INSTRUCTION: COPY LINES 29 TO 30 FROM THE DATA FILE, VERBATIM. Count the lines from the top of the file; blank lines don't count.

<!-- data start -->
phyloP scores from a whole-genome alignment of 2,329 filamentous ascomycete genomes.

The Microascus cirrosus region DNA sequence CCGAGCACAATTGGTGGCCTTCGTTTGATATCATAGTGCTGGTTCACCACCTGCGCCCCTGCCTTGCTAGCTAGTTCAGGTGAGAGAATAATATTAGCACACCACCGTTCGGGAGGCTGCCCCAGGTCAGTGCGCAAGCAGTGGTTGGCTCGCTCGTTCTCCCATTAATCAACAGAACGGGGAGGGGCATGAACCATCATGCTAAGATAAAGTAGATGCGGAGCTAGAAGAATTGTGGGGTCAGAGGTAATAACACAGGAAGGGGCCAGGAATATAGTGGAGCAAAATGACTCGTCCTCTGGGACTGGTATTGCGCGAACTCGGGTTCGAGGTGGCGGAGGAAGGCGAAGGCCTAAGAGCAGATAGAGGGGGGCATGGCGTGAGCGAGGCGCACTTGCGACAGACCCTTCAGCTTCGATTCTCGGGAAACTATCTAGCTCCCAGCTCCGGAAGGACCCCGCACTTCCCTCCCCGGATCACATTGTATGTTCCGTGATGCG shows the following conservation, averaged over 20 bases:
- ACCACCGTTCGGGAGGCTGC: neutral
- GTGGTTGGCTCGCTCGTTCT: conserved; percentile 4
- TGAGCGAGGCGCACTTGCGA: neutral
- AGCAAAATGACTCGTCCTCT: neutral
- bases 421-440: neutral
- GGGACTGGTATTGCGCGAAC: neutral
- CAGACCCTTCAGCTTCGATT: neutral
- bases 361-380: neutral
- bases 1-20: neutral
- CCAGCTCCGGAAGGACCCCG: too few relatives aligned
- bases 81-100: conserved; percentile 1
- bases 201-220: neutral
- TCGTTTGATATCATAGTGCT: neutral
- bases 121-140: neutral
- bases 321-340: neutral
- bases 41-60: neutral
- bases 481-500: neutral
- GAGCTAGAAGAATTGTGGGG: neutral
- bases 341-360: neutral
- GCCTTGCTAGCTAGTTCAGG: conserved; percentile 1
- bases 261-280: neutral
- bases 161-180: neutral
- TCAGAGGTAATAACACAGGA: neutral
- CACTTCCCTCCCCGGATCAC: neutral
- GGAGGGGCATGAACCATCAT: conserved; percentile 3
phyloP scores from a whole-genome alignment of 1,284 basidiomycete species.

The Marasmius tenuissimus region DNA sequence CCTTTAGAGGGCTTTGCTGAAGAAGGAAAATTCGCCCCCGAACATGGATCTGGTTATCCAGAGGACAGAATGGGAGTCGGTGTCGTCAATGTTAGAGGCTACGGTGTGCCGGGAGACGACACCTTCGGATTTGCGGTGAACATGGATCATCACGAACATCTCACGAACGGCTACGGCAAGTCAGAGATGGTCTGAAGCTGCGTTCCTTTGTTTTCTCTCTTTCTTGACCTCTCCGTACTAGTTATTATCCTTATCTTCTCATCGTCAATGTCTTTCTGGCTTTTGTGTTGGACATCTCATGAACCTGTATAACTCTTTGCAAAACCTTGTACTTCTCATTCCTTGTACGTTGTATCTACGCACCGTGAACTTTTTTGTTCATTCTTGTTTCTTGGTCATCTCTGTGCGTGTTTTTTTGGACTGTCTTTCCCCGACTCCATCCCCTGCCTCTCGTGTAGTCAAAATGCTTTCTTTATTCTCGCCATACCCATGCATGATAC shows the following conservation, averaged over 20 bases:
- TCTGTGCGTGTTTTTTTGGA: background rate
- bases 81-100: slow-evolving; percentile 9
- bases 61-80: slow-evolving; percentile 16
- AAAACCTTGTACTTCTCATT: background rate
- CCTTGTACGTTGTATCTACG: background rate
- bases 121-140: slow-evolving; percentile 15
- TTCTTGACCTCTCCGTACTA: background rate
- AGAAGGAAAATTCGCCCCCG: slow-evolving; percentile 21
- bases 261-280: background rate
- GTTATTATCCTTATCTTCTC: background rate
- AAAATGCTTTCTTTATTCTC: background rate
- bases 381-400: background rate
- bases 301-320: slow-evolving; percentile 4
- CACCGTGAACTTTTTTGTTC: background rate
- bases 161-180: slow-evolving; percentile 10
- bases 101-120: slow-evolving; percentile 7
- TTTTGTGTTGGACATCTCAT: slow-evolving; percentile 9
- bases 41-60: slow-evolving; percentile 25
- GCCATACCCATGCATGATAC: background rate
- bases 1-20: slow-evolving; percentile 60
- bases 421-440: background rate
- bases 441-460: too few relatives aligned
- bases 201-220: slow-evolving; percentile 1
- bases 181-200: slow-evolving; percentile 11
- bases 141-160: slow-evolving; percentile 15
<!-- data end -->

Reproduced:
The Marasmius tenuissimus region DNA sequence CCTTTAGAGGGCTTTGCTGAAGAAGGAAAATTCGCCCCCGAACATGGATCTGGTTATCCAGAGGACAGAATGGGAGTCGGTGTCGTCAATGTTAGAGGCTACGGTGTGCCGGGAGACGACACCTTCGGATTTGCGGTGAACATGGATCATCACGAACATCTCACGAACGGCTACGGCAAGTCAGAGATGGTCTGAAGCTGCGTTCCTTTGTTTTCTCTCTTTCTTGACCTCTCCGTACTAGTTATTATCCTTATCTTCTCATCGTCAATGTCTTTCTGGCTTTTGTGTTGGACATCTCATGAACCTGTATAACTCTTTGCAAAACCTTGTACTTCTCATTCCTTGTACGTTGTATCTACGCACCGTGAACTTTTTTGTTCATTCTTGTTTCTTGGTCATCTCTGTGCGTGTTTTTTTGGACTGTCTTTCCCCGACTCCATCCCCTGCCTCTCGTGTAGTCAAAATGCTTTCTTTATTCTCGCCATACCCATGCATGATAC shows the following conservation, averaged over 20 bases:
- TCTGTGCGTGTTTTTTTGGA: background rate